A young girl who is deep in Goth has been coming to church off and on for a while. She came regularly at first and was really freaked out at the fellowship and how people related to one another. Someone touched her on the arm in sincerity and she retreated to a dark corner, shivering, because of meaningful touch she had not felt in a very long time (if at all). Recently she began showing up at church again and this time, she had a check in her pocket from her mother. She did not know what it was for, but felt that maybe she had to “pay” someone for attending church; or, since the church always talks about money, was doing her duty by bringing the check.
My first friend has confessed his sin and repented and has come to true faith in Christ Jesus. The girl does not know what sin is . . . yet. Do you think she is making some of the same observations my first friend is . . . unless someone tells her differently?
[i] Tozer, A.W. I Talk Back to the Devil. Pp. 30-31
[ii]MacArthur, John. Ashamed of the Gospel: When the Church Becomes Like the World. Wheaton, Ill.: Crossway Books, 1993.
[iii]New American Standard Bible: 1995 Update, 1 Ti 1:12. LaHabra, CA: The Lockman Foundation, 1995.
Thursday, August 24, 2006
Of all our children, our youngest daughter is the philosopher. (We also have one Bohemian, one hippy, one extremist, one artist, and one realist. If you are counting and know how many children we have, well, you get to figure out whose who.) She can really think up the questions, too, and when she gets started, you'd better not have any plans for the rest of the evening. Her method is to think things through from start to finish, even if it takes all night (as she does not like to start her thoughts over again). This means the questions take on deeper nuances.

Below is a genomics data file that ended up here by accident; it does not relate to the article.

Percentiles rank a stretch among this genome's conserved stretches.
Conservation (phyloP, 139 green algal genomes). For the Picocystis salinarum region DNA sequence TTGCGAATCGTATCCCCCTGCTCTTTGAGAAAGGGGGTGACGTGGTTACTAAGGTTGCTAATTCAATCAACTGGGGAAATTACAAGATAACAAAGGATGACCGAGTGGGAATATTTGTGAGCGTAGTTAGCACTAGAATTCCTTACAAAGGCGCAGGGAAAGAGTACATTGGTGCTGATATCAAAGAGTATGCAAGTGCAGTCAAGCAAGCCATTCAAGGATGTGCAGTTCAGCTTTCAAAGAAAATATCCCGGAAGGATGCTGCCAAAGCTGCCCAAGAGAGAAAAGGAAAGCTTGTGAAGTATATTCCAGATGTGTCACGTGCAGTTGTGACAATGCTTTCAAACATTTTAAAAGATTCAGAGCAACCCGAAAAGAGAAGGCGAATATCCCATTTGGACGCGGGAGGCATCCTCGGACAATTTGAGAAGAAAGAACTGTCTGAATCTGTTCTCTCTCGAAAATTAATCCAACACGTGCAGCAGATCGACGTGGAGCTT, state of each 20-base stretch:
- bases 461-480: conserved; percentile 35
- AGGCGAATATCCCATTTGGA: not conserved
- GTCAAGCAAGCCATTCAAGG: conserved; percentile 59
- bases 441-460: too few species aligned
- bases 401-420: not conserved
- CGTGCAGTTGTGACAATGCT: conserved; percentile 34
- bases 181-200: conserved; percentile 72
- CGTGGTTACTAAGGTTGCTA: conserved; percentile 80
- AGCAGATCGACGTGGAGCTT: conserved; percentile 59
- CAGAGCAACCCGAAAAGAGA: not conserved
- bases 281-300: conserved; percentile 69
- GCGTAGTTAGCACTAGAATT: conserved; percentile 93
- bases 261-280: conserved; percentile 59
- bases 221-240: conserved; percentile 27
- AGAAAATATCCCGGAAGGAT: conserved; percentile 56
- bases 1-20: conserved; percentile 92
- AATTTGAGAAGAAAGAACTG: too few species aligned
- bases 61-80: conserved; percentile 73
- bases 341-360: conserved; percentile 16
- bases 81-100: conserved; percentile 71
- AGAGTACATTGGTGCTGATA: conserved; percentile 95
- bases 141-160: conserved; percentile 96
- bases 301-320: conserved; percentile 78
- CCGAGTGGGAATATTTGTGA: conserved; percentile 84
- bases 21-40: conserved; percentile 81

Recently she has been entertaining the subject of knowledge and knowability in heaven. Of course it began with the question, “will we know everything in heaven.” She is wise to hypothesize in her processes, because she knows I will ask, “what do you think?” or, “what does the Bible say?”
For some reason, her question got stuck in my brain and I found myself entertaining the thought on a deeper level as well. Will we know everything in heaven?
I don’t think so.
On one hand, since our bodies will be resurrected and restored, I believe we will still have a brain with its limited capacity; however, I believe we will process on a much different level. I believe that instead of knowing everything, “everything” will suddenly make sense and this will be true for all beings in heaven or hell. Why? Because we will see HIM face to face. And since His glory is the culmination of all things, all things will be seen as through a glass. A consideration of Lazarus and the Rich Man reinforces my understanding here. Also, Rev. 18:20 speaks of the rejoicing of the saints (among others) when God pronounces judgment on the wicked. Toss that one around for a while.
On the other hand, if we were able to know everything, wouldn’t that assume that we take on an attribute that is reserved for God alone, omniscience?
Now, we sing this song “Here I Am to Worship” and what I am about to say may seem critical. Please think this through with me. In the bridge of the song, we sing, “And I’ll never know how much it cost to see my sin upon that cross.”